“I think the U.N. is a worthless organization, quite frankly. So that, to me, is not something. All they do is sanction Israel,” DeSantis said. “I think that their behavior has been a complete disgrace. But you also have the issue of, OK, who’s fluent in this stuff, who knows kind of where they’re trying to go with America’s role, and quite frankly, most of those other Republican candidates, they’re just rehashing the failed foreign policy of the last 25 years where we ended up in Afghanistan for 20 years.”
Republicans note that DeSantis has poured more resources into Iowa versus New Hampshire and argue Iowa will set the stage for the primary season.
“There is a very long time before voters in Iowa will cast their ballots,” Stroman said. “No candidate is getting ready to be coronated. Nobody is getting ready to be out of the race.”
Dan Eberhart, a DeSantis donor, urged the governor to reassure donors amid the negative headlines surrounding his campaign.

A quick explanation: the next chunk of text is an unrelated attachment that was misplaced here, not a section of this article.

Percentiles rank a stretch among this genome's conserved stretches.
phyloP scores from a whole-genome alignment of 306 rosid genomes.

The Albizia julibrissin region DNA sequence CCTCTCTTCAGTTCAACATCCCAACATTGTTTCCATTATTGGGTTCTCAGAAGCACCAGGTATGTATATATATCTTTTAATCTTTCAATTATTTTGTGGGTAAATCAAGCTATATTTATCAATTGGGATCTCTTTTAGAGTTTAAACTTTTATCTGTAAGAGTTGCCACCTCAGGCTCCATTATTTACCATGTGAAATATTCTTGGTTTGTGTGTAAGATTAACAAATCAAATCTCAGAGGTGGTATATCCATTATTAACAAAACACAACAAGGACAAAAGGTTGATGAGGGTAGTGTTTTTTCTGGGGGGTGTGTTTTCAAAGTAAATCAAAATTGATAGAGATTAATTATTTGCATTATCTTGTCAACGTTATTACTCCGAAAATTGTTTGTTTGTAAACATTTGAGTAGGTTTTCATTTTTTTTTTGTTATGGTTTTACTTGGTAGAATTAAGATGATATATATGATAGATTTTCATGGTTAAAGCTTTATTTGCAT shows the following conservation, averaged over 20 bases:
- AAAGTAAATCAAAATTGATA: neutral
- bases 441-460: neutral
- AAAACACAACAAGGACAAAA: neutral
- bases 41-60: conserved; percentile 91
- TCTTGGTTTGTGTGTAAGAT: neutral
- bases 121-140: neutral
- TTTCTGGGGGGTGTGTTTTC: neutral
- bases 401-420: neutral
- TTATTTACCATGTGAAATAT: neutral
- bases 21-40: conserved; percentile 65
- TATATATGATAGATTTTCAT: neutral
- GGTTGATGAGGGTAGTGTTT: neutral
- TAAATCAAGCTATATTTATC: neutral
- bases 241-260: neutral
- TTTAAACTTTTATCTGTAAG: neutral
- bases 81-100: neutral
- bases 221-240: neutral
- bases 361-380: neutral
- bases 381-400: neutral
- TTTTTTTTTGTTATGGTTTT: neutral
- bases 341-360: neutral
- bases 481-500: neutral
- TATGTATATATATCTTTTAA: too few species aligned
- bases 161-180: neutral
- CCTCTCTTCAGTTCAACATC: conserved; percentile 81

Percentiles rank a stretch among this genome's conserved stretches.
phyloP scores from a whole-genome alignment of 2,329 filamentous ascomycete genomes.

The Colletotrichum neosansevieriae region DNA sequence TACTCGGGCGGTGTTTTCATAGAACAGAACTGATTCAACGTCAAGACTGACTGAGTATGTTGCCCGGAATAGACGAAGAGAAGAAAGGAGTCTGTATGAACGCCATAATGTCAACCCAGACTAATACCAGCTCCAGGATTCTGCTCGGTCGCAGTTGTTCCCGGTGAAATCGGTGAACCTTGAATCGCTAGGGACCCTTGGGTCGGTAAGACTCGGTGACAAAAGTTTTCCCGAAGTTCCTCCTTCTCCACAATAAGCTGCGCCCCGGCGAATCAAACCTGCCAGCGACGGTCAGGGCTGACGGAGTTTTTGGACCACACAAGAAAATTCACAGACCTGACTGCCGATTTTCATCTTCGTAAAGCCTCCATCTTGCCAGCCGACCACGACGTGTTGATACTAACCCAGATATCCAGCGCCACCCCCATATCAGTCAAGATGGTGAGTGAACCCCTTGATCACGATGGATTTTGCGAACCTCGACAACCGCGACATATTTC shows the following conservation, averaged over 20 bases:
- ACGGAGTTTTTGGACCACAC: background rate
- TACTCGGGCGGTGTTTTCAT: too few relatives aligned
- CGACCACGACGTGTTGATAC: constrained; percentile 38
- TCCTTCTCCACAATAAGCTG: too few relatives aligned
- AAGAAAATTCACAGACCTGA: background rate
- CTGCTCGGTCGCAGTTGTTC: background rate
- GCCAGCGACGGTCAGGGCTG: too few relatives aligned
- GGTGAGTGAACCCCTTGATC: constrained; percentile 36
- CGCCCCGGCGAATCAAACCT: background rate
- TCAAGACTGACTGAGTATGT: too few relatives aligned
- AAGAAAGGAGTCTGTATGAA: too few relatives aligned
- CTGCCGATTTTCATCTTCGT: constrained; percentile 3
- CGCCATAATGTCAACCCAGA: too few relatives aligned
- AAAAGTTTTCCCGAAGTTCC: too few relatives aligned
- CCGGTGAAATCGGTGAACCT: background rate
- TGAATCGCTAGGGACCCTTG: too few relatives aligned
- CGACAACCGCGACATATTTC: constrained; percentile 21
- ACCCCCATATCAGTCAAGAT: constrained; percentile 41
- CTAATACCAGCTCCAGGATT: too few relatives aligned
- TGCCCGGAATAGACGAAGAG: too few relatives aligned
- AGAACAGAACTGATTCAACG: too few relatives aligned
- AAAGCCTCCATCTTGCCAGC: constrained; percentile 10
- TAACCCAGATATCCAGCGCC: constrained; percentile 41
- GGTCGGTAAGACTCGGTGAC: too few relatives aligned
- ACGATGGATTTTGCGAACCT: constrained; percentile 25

It comes as the Haley and DeSantis campaigns courted megadonors in Dallas on Friday.
“Donors are looking for an alternative to Trump. If not DeSantis, who? It’s on DeSantis to reassure donors that this is a two-man race,” Eberhart said. “Donors were there but have started to waiver because of all the negative media coverage of the DeSantis campaign.”
Still, it’s difficult for many political observers to see how roughly three months out from the first nominating contest anyone can leapfrog over Trump’s massive lead.
“Barring something extreme, Donald Trump is going to be the Republican presidential nominee and there is pretty much nothing that the Trump critics, at least on the Republican side, can do to stop that from happening,” O’Connell said. “They [the donors] are starting to see the field as Trump is and that Trump has unfinished business and it is his time. And I don’t know if anyone can overcome that narrative because it’s setting in and it’s setting in fast.”
However, Trump’s seemingly growing legal issues and the complications that come with it may be giving his field of opponents hope.
“Because of the legal stuff weighing over Trump’s head, that;’s why I don’t think you’re going to see anybody getting out,” O’Connell said. “And that’s how it’s going to be difficult to make the case that one of them can consolidate behind him. That is the big problem.”